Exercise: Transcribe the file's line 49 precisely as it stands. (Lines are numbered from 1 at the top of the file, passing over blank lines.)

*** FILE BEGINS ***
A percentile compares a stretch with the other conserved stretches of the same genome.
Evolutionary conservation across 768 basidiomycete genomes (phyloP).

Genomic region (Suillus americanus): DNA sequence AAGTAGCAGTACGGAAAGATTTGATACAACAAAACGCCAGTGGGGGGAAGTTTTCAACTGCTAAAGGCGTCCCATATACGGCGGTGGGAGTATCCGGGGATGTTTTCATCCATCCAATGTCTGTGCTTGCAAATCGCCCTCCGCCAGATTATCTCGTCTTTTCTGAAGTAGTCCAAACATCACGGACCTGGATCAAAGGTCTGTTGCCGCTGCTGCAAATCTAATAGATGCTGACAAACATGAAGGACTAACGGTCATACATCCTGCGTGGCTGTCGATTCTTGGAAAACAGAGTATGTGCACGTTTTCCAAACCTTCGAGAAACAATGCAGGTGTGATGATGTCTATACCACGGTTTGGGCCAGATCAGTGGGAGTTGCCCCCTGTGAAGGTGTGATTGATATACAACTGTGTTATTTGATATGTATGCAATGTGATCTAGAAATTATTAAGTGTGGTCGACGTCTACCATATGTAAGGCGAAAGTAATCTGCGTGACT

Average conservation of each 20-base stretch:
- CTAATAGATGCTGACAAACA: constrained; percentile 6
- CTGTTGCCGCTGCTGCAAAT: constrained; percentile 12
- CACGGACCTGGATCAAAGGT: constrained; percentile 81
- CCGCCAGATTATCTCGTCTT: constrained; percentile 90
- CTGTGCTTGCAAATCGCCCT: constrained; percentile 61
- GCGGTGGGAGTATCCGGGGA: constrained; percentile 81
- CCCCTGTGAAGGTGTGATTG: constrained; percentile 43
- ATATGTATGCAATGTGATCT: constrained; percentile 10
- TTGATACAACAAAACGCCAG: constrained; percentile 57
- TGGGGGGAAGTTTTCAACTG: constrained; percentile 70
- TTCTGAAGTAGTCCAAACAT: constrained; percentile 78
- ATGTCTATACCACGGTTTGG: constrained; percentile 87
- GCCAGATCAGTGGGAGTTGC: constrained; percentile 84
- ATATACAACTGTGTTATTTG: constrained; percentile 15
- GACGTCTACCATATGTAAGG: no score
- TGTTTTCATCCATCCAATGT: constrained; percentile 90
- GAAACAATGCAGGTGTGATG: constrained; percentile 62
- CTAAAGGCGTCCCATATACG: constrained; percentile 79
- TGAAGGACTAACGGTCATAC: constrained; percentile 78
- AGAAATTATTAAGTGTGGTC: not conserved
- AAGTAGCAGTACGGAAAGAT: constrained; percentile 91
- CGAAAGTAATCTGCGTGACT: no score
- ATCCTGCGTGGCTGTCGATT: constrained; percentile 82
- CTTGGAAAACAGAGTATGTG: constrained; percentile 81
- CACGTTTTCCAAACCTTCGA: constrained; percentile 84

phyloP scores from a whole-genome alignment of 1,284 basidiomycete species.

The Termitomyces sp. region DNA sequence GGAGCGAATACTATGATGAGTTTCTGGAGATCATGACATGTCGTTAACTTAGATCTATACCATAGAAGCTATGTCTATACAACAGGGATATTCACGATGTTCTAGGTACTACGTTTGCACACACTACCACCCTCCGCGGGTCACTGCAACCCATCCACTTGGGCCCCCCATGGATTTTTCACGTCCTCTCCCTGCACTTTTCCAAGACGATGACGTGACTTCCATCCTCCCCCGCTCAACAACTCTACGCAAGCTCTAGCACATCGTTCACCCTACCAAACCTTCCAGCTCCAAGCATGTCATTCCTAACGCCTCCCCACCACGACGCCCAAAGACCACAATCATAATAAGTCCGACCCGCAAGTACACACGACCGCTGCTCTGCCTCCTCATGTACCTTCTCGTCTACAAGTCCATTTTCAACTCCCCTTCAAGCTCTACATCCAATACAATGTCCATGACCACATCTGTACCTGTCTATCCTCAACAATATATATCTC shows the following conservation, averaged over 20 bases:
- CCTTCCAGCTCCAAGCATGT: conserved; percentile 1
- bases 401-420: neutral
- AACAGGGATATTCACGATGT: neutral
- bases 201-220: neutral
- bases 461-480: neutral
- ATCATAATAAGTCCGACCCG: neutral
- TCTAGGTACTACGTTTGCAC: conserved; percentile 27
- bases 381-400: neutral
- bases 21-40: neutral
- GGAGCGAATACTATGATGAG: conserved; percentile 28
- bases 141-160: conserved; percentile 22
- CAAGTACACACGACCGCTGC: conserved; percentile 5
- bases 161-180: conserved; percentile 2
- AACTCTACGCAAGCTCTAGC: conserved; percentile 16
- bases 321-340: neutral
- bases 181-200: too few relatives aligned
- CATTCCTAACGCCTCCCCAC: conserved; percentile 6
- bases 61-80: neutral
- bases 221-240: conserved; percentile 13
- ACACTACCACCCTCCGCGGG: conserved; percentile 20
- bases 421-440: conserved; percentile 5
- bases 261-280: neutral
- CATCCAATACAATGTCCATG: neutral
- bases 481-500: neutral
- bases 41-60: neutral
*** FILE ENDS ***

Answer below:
- bases 61-80: neutral